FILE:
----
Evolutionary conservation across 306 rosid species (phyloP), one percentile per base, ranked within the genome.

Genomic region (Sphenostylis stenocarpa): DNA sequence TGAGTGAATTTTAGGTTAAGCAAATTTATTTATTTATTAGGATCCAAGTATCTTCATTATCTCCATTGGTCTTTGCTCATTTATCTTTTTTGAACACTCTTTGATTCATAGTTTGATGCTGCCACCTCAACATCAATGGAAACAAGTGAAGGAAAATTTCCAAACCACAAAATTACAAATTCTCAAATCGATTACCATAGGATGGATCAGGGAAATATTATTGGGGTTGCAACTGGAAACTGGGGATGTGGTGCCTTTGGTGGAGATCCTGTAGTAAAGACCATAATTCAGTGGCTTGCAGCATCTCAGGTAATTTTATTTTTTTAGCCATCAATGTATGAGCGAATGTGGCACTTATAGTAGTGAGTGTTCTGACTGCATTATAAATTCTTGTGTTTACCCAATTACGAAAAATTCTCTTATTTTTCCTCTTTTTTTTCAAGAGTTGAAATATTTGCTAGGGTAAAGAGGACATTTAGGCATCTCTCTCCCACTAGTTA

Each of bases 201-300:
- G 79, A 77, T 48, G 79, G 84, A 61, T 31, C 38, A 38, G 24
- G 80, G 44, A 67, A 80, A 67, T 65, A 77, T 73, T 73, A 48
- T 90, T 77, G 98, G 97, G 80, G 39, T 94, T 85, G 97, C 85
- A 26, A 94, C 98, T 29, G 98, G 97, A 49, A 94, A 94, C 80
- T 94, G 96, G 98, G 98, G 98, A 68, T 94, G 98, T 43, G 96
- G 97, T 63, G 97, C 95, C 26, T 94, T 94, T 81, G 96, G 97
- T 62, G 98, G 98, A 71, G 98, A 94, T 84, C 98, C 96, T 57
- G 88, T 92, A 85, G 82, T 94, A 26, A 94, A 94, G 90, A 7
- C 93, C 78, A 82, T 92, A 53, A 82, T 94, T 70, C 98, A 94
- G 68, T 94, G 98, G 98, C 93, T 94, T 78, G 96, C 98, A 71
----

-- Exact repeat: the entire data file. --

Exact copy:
Evolutionary conservation across 306 rosid species (phyloP), one percentile per base, ranked within the genome.

Genomic region (Sphenostylis stenocarpa): DNA sequence TGAGTGAATTTTAGGTTAAGCAAATTTATTTATTTATTAGGATCCAAGTATCTTCATTATCTCCATTGGTCTTTGCTCATTTATCTTTTTTGAACACTCTTTGATTCATAGTTTGATGCTGCCACCTCAACATCAATGGAAACAAGTGAAGGAAAATTTCCAAACCACAAAATTACAAATTCTCAAATCGATTACCATAGGATGGATCAGGGAAATATTATTGGGGTTGCAACTGGAAACTGGGGATGTGGTGCCTTTGGTGGAGATCCTGTAGTAAAGACCATAATTCAGTGGCTTGCAGCATCTCAGGTAATTTTATTTTTTTAGCCATCAATGTATGAGCGAATGTGGCACTTATAGTAGTGAGTGTTCTGACTGCATTATAAATTCTTGTGTTTACCCAATTACGAAAAATTCTCTTATTTTTCCTCTTTTTTTTCAAGAGTTGAAATATTTGCTAGGGTAAAGAGGACATTTAGGCATCTCTCTCCCACTAGTTA

Each of bases 201-300:
- G 79, A 77, T 48, G 79, G 84, A 61, T 31, C 38, A 38, G 24
- G 80, G 44, A 67, A 80, A 67, T 65, A 77, T 73, T 73, A 48
- T 90, T 77, G 98, G 97, G 80, G 39, T 94, T 85, G 97, C 85
- A 26, A 94, C 98, T 29, G 98, G 97, A 49, A 94, A 94, C 80
- T 94, G 96, G 98, G 98, G 98, A 68, T 94, G 98, T 43, G 96
- G 97, T 63, G 97, C 95, C 26, T 94, T 94, T 81, G 96, G 97
- T 62, G 98, G 98, A 71, G 98, A 94, T 84, C 98, C 96, T 57
- G 88, T 92, A 85, G 82, T 94, A 26, A 94, A 94, G 90, A 7
- C 93, C 78, A 82, T 92, A 53, A 82, T 94, T 70, C 98, A 94
- G 68, T 94, G 98, G 98, C 93, T 94, T 78, G 96, C 98, A 71